Rivada has strenuously argued it doesn't support "nationalized" 5G. "Rivada Networks does not believe in vampires, and it does not support nationalizing '5G,' 5G networks, or anything else," the company said in a release issued late last week.
However, the company did confirm to Light Reading that it is participating in the DoD's RFI.
"Rivada's mission is to build and operate wholesale 5G wireless broadband networks that can help close the digital divide by making 5G available nationwide and at affordable prices, by spurring growth, productivity and innovation in our economy, and by doing so through telecom networks that are fully protected from Chinese and other national security threats," the company explained to Light Reading. "In addition, by utilizing a 'no conflicts' open access wholesale business model, Rivada hopes to be able to develop a wide range of partnerships to finance and accelerate the buildout of 5G networks, and a wide range of partnerships to drive the efficient utilization of the capacity of those networks. Rivada's focus and initiatives are global in nature, and not just in the US."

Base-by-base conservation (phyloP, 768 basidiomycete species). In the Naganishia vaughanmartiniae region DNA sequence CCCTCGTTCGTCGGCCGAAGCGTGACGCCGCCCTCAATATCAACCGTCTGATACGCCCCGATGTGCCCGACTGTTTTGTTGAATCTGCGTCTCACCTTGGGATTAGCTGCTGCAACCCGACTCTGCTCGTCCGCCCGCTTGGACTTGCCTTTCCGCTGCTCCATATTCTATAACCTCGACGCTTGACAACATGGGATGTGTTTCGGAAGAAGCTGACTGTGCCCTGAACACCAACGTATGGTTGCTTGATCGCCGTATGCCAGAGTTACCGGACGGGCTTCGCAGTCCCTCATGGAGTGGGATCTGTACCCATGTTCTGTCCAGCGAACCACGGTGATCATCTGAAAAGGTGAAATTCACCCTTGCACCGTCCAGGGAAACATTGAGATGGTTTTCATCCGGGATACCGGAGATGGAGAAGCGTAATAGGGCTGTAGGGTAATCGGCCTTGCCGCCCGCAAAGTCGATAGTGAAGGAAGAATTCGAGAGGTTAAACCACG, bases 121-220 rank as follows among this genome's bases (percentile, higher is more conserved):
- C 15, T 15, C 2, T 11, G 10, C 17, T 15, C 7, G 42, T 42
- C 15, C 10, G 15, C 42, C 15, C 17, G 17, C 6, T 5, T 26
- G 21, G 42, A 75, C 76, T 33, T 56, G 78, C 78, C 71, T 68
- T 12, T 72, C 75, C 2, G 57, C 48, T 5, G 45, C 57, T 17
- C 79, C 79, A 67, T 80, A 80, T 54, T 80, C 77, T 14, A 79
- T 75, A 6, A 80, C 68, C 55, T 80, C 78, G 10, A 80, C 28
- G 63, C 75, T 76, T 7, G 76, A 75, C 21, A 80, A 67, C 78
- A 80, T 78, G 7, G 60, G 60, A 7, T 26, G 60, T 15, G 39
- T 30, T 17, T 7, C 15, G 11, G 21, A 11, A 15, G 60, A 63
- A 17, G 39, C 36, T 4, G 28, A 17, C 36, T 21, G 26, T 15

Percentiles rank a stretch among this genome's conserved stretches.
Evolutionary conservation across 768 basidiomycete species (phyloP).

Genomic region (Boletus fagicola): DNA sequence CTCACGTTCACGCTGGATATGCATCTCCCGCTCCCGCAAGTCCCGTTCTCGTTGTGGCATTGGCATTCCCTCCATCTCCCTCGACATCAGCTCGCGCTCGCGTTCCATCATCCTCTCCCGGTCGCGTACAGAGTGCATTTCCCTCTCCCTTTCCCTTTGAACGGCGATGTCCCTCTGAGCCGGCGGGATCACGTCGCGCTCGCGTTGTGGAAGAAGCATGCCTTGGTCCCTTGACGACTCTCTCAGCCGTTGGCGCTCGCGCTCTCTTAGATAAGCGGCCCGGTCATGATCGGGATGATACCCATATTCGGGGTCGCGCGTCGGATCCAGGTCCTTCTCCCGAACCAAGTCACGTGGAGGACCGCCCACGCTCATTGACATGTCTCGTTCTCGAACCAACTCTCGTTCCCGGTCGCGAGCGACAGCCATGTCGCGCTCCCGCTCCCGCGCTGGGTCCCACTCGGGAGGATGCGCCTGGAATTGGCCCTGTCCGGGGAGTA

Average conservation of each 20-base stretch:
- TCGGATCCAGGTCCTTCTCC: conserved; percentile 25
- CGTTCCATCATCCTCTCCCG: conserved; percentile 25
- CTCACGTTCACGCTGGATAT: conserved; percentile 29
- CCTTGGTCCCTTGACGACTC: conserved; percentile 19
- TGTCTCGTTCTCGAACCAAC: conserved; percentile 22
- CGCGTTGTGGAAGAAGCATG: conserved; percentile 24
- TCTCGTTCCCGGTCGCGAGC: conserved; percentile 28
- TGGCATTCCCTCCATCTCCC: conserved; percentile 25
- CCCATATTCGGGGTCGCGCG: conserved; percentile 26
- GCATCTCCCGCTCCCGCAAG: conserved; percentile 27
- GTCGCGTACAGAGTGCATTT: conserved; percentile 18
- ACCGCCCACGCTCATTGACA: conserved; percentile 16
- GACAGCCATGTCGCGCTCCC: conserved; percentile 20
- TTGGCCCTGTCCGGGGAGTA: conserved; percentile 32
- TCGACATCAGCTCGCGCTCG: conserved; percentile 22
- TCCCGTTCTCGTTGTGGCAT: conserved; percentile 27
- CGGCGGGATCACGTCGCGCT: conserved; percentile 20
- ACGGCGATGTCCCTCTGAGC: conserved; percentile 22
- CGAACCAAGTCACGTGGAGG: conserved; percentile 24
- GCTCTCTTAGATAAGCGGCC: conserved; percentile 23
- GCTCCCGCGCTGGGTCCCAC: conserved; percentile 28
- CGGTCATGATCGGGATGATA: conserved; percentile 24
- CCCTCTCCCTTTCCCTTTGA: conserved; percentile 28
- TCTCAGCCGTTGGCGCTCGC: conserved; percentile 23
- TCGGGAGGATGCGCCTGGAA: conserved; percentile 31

Fronted by a litigious, enigmatic Irish businessman named Declan Ganley, who made an early fortune trading forestry holdings in Russia and aluminum in Latvia, Rivada for close to two decades has been working to encourage the creation of wholesale wireless networks in countries ranging from Iraq to Mexico. It unsuccessfully bid for the FirstNet contract in the US that was won by AT&T.